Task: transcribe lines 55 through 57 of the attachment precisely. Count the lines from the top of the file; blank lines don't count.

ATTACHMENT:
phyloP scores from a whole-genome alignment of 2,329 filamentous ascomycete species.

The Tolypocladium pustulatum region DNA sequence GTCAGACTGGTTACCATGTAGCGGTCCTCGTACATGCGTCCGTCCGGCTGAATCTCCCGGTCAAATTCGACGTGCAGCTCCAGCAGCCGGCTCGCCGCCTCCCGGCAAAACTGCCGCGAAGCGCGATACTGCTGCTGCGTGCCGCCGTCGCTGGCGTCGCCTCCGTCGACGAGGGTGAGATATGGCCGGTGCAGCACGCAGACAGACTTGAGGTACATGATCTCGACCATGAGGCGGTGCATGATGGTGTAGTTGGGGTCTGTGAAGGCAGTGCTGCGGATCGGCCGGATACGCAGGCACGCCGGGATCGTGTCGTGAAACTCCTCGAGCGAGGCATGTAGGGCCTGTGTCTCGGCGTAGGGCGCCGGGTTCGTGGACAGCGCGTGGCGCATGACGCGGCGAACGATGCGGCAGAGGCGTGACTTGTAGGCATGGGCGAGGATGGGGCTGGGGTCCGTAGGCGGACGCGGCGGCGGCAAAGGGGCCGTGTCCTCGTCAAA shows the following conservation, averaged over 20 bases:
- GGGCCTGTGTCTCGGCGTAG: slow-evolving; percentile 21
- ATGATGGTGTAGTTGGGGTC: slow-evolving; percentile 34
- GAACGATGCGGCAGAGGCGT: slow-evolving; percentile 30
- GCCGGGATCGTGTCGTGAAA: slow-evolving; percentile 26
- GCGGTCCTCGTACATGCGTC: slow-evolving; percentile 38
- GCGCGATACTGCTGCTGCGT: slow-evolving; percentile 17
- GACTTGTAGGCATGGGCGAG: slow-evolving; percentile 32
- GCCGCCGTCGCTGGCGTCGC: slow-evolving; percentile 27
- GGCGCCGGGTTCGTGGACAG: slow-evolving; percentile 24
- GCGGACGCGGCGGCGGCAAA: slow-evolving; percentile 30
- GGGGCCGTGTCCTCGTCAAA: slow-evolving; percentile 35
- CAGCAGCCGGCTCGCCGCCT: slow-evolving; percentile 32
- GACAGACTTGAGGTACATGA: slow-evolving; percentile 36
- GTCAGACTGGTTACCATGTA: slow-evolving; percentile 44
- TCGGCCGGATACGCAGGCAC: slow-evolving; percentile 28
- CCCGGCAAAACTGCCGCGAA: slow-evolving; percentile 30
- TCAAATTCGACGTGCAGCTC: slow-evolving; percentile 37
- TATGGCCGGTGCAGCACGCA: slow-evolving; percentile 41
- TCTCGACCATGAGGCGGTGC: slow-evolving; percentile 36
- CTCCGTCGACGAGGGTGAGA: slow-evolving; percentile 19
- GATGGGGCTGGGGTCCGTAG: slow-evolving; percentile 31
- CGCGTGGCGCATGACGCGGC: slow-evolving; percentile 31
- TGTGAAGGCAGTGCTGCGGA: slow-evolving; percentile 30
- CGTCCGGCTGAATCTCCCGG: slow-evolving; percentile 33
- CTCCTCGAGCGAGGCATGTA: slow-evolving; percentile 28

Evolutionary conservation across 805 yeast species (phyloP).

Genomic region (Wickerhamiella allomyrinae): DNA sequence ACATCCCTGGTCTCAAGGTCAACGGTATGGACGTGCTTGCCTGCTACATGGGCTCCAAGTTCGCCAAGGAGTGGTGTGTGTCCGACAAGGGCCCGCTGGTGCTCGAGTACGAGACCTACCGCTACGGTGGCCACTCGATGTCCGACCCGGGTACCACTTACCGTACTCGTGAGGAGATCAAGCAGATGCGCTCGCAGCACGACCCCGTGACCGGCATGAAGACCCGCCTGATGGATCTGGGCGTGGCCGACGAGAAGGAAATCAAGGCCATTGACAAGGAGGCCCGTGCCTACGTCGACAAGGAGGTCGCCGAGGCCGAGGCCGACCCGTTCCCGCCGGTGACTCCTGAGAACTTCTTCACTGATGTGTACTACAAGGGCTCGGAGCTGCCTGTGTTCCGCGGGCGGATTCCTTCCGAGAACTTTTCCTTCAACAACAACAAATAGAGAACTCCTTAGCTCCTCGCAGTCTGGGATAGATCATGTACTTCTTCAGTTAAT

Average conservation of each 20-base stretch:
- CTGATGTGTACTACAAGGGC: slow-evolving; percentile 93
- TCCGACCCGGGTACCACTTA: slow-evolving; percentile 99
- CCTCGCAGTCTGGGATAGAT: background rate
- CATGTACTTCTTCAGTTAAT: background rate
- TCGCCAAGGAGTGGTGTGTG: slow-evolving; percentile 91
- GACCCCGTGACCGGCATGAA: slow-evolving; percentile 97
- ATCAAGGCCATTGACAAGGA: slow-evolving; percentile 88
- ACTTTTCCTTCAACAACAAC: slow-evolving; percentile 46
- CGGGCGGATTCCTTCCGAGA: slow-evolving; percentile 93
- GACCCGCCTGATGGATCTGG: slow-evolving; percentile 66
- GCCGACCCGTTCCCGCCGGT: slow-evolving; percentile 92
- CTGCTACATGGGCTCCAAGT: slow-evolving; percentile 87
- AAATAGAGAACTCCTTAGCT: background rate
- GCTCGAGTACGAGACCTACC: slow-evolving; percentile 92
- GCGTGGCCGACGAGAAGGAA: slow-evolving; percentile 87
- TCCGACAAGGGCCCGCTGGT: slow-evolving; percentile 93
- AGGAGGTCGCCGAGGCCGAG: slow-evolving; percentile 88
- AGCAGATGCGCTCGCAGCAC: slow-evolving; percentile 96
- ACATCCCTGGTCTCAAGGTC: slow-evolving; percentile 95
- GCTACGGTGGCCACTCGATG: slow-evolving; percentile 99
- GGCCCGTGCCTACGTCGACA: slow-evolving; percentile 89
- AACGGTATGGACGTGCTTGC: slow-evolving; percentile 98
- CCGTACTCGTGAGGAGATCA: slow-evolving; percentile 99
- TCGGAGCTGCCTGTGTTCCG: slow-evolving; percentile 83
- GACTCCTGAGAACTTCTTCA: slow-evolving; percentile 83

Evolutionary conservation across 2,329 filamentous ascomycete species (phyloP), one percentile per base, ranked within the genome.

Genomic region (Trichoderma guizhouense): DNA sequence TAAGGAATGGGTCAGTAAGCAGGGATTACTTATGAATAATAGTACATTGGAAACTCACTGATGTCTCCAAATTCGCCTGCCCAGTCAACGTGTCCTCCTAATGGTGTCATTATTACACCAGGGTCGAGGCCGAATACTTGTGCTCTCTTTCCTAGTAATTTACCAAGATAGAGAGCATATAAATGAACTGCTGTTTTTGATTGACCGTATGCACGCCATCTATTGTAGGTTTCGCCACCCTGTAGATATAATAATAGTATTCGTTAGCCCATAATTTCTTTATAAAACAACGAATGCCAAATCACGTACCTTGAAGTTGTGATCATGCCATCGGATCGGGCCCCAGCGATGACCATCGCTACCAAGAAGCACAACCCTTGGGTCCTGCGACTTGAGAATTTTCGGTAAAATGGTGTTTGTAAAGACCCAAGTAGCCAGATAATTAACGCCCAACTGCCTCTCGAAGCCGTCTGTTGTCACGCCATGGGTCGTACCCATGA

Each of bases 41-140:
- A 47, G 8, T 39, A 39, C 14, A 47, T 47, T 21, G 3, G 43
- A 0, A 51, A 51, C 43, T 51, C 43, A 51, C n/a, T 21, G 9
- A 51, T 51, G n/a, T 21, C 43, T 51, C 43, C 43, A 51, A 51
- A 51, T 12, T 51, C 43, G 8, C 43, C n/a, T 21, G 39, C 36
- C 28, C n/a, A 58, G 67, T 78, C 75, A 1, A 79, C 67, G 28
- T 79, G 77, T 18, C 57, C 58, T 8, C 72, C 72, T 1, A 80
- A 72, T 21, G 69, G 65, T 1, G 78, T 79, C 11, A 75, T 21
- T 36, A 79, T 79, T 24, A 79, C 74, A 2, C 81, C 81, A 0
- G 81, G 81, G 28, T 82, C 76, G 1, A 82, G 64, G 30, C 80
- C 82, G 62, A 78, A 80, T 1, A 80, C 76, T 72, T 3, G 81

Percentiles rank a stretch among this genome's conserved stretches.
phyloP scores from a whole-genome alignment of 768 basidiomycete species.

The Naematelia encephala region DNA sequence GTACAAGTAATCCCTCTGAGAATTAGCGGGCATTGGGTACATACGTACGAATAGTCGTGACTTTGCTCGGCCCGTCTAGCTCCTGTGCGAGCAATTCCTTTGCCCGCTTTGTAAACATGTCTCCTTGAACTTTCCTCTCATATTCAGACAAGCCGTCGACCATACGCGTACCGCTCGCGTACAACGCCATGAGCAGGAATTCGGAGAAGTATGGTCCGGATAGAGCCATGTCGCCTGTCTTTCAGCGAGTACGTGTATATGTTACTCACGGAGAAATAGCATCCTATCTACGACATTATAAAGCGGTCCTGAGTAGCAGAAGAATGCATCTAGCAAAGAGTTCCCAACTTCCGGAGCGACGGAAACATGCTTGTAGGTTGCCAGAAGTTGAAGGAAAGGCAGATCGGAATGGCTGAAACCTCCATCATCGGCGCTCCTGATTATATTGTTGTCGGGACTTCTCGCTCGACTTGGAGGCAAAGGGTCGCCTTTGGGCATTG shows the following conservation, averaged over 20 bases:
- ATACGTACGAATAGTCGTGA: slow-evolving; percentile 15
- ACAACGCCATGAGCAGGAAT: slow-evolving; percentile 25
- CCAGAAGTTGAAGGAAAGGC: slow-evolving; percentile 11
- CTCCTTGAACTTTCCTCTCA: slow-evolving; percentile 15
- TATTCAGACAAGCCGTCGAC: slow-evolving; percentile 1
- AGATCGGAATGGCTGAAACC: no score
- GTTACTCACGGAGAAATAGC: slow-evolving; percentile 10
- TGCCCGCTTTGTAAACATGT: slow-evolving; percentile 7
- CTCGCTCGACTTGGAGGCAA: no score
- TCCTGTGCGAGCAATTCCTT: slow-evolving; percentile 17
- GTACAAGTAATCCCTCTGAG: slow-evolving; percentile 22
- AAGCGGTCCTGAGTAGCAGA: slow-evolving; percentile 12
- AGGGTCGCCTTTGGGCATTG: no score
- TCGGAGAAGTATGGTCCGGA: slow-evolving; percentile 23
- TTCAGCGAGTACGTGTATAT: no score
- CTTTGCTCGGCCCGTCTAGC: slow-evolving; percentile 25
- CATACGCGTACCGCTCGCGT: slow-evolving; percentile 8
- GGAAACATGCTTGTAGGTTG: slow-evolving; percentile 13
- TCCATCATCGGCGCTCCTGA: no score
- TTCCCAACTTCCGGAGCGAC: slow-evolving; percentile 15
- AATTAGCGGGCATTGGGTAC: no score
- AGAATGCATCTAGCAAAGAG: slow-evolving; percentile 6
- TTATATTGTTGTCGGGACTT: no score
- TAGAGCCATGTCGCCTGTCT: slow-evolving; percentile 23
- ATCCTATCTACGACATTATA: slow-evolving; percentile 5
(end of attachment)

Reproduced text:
- GACTCCTGAGAACTTCTTCA: slow-evolving; percentile 83

Evolutionary conservation across 2,329 filamentous ascomycete species (phyloP), one percentile per base, ranked within the genome.

Genomic region (Trichoderma guizhouense): DNA sequence TAAGGAATGGGTCAGTAAGCAGGGATTACTTATGAATAATAGTACATTGGAAACTCACTGATGTCTCCAAATTCGCCTGCCCAGTCAACGTGTCCTCCTAATGGTGTCATTATTACACCAGGGTCGAGGCCGAATACTTGTGCTCTCTTTCCTAGTAATTTACCAAGATAGAGAGCATATAAATGAACTGCTGTTTTTGATTGACCGTATGCACGCCATCTATTGTAGGTTTCGCCACCCTGTAGATATAATAATAGTATTCGTTAGCCCATAATTTCTTTATAAAACAACGAATGCCAAATCACGTACCTTGAAGTTGTGATCATGCCATCGGATCGGGCCCCAGCGATGACCATCGCTACCAAGAAGCACAACCCTTGGGTCCTGCGACTTGAGAATTTTCGGTAAAATGGTGTTTGTAAAGACCCAAGTAGCCAGATAATTAACGCCCAACTGCCTCTCGAAGCCGTCTGTTGTCACGCCATGGGTCGTACCCATGA